Chamita, New Mexico: 18982000
Born in 1898, Agueda Martinez lived in Mendanales, New Mexico, near Santa Fe. When she was twelve years old, she first learned to weave with cotton rags. She married a weaver/
schoolteacher when she was eighteen and had ten children. When she was in her early twenties, her uncle Lorenzo Trujillo, a respected weaver and merchant working in her town, taught her to weave wool rugs and blankets with elaborate designs. By selling her weavings, she supported her family throughout her long life.
She attributed her talents to her mixed heritage. She could trace her roots back to the Navajo and also to the early Spanish settlers along the Río Grande in the sixteenth century. Her tapestries reflect both influences, from Mexican Saltillo serrate diamonds and the variations introduced by the settlers to modified Navajo stepped motifs and also to Pueblo patterns of solid, alternating stripes.
"Some people call this [pattern] with lines 'Río Grande,' some with more detail are called 'Colonias,' others are 'Chimayó' and others 'Mexican,'" Agueda said. "Mexican or American--call it what you want. . . . I don't call my [weavings] anything. I put my initials on it and it's mine."
A woman of multiple talents, Agueda was an able rancher and horse handler. Over the years she also learned to grow a bountiful garden. She once had a neighbor who owned land but didn't cultivate it, so she struck a deal with him. She planted corn, wheat, chilies, and alfalfa on his land, and then gave him half the harvest. Agueda's family helped her with her gardening. "They follow me like doves, spreading alfalfa seeds, picking the chilies and everything. . . . I'd call them my devils at hand," she said. She made her dyes for her weavings from the colorful plants and flowers in her beloved garden.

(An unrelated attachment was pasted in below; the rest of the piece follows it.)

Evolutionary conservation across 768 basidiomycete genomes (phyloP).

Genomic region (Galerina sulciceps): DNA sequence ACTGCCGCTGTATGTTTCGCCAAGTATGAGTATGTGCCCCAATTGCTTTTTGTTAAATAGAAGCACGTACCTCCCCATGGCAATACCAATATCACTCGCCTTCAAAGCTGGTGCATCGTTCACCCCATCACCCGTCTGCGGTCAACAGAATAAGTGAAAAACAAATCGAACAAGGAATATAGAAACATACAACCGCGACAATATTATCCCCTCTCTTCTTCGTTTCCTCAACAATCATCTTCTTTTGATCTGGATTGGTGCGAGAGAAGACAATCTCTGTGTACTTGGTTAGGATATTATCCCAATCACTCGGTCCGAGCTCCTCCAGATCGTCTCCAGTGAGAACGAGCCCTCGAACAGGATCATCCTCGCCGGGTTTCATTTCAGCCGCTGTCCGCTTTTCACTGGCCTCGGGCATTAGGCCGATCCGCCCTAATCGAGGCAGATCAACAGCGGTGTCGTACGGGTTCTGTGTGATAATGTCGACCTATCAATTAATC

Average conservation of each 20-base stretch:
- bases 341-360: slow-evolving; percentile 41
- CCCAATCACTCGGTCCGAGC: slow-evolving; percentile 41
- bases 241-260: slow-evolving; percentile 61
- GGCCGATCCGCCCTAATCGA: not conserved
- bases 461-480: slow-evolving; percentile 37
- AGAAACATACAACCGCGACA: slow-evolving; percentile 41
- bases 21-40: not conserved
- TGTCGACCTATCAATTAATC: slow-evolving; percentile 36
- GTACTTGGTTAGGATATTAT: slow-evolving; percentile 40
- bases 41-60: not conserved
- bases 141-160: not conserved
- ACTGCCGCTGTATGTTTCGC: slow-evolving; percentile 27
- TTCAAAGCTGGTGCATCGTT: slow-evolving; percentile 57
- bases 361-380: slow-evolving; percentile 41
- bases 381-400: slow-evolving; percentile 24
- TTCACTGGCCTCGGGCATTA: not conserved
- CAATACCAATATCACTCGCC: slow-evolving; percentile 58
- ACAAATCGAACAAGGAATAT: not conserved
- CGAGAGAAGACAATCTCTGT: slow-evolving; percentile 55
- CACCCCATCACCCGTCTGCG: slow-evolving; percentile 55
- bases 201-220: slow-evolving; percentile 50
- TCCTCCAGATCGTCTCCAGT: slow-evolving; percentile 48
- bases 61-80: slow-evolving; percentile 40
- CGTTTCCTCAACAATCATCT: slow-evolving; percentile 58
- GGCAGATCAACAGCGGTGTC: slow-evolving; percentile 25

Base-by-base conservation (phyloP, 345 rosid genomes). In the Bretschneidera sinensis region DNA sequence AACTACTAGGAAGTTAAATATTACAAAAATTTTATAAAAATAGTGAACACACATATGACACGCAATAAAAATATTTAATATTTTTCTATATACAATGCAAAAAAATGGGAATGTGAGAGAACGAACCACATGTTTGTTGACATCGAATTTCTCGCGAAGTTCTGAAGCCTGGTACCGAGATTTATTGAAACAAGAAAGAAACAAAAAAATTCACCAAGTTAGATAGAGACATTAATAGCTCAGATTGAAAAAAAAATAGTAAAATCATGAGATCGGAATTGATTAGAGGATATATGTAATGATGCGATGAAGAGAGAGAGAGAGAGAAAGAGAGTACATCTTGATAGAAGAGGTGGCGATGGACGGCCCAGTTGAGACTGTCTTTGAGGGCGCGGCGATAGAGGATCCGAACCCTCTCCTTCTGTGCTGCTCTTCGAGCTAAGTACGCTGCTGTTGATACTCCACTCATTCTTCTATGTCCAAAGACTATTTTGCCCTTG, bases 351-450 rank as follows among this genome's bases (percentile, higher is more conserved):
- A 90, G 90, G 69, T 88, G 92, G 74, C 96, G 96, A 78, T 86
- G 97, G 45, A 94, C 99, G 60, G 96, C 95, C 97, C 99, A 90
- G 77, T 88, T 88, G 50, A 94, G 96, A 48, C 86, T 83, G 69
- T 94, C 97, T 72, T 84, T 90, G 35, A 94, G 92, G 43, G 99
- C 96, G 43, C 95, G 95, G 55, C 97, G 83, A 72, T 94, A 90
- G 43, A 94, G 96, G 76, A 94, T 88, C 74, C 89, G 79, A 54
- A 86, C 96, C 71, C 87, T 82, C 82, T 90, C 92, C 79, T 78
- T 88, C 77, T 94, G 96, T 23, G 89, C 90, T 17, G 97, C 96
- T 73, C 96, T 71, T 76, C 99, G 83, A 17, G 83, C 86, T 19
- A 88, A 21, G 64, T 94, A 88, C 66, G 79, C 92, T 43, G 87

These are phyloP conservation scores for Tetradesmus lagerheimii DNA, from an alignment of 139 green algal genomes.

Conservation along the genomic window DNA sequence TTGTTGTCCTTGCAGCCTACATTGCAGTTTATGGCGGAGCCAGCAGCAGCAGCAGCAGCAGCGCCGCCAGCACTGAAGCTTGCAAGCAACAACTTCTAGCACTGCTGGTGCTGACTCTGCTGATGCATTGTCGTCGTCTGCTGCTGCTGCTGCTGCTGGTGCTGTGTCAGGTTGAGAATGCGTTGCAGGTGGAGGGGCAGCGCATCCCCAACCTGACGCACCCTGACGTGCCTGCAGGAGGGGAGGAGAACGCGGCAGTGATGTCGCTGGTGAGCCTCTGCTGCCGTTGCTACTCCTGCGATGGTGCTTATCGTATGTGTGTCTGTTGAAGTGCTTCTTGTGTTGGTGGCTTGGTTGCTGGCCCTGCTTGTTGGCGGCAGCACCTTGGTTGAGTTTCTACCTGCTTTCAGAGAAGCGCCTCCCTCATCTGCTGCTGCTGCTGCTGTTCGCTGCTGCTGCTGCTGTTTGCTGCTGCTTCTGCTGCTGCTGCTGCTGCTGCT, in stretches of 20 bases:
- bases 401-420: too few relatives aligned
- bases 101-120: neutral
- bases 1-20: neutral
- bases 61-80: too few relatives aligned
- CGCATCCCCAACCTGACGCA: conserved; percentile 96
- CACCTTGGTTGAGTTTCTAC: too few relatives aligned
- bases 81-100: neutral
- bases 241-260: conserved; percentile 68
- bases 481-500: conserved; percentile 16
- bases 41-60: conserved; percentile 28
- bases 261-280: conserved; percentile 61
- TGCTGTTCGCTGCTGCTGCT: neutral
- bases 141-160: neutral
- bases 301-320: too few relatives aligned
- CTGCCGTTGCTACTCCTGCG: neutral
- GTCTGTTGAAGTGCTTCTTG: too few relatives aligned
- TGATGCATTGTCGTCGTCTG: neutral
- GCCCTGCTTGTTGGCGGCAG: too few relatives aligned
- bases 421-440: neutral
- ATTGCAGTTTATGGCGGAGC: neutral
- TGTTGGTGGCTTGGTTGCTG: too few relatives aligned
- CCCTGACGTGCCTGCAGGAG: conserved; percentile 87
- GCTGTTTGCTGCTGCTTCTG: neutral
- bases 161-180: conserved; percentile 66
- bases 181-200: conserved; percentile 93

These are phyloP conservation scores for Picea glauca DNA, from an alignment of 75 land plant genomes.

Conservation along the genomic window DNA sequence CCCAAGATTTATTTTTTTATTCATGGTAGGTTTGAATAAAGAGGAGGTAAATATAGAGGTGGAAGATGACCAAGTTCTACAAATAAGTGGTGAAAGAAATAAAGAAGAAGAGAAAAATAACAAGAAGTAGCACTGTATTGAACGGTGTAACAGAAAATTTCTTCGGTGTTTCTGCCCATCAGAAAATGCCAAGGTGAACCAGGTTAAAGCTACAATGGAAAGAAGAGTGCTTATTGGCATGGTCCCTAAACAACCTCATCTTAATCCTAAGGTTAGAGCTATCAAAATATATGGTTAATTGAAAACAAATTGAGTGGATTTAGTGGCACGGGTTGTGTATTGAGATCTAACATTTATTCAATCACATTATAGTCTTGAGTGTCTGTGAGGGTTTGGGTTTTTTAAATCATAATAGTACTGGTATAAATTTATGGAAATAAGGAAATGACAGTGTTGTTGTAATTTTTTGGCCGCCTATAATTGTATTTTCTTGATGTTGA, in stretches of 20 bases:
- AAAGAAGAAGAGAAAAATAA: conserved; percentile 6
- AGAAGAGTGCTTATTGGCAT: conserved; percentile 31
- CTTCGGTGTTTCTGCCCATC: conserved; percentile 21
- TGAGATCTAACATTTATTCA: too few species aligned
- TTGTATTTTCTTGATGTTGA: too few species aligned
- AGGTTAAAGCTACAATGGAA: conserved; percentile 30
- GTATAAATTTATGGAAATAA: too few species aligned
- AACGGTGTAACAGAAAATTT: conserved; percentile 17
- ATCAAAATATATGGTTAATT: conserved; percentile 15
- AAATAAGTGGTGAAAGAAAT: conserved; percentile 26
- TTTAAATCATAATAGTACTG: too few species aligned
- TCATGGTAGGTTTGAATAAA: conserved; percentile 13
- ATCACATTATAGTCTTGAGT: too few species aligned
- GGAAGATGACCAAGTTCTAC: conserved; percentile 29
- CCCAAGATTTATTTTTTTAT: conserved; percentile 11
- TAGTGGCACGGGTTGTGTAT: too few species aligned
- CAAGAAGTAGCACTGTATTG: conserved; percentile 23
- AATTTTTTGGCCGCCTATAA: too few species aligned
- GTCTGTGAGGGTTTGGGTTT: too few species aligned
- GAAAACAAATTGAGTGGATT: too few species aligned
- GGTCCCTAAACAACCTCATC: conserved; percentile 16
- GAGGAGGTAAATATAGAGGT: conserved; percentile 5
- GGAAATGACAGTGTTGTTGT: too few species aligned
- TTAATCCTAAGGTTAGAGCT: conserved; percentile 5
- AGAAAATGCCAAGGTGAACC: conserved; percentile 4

For the first seventy-five years of her working career, Agueda created a weaving everyday. She passed on her skills and enthusiasm for weaving to her daughters and sons, who work within the family tradition, but are also innovative in their approach. Some members of her family, including Cordelia Coronado, Eppie Archuleta, and granddaughter Delores Medina, are also famous weavers. Eppie Archuleta lives in Colorado and has received many awards.
In her weavings, Agueda Martinez often used cotton cloth instead of wool yarn. She collected pieces of fabric of all sizes. To make materials suitable to weave, she first ripped the fabric into long, thin strips, then twisted the fabric on a spindle, so that the strips became tight and compact. Then Agueda used these materials to make a tapestry. Tapestry Weave Rag Jerga is an example of an artwork made from cotton cloth. The weaving is called a “jerga”because it is coarsely woven.
Note: The quotes are taken from interviews conducted with Agueda Martinez by Andrew Connors in June and July 1995.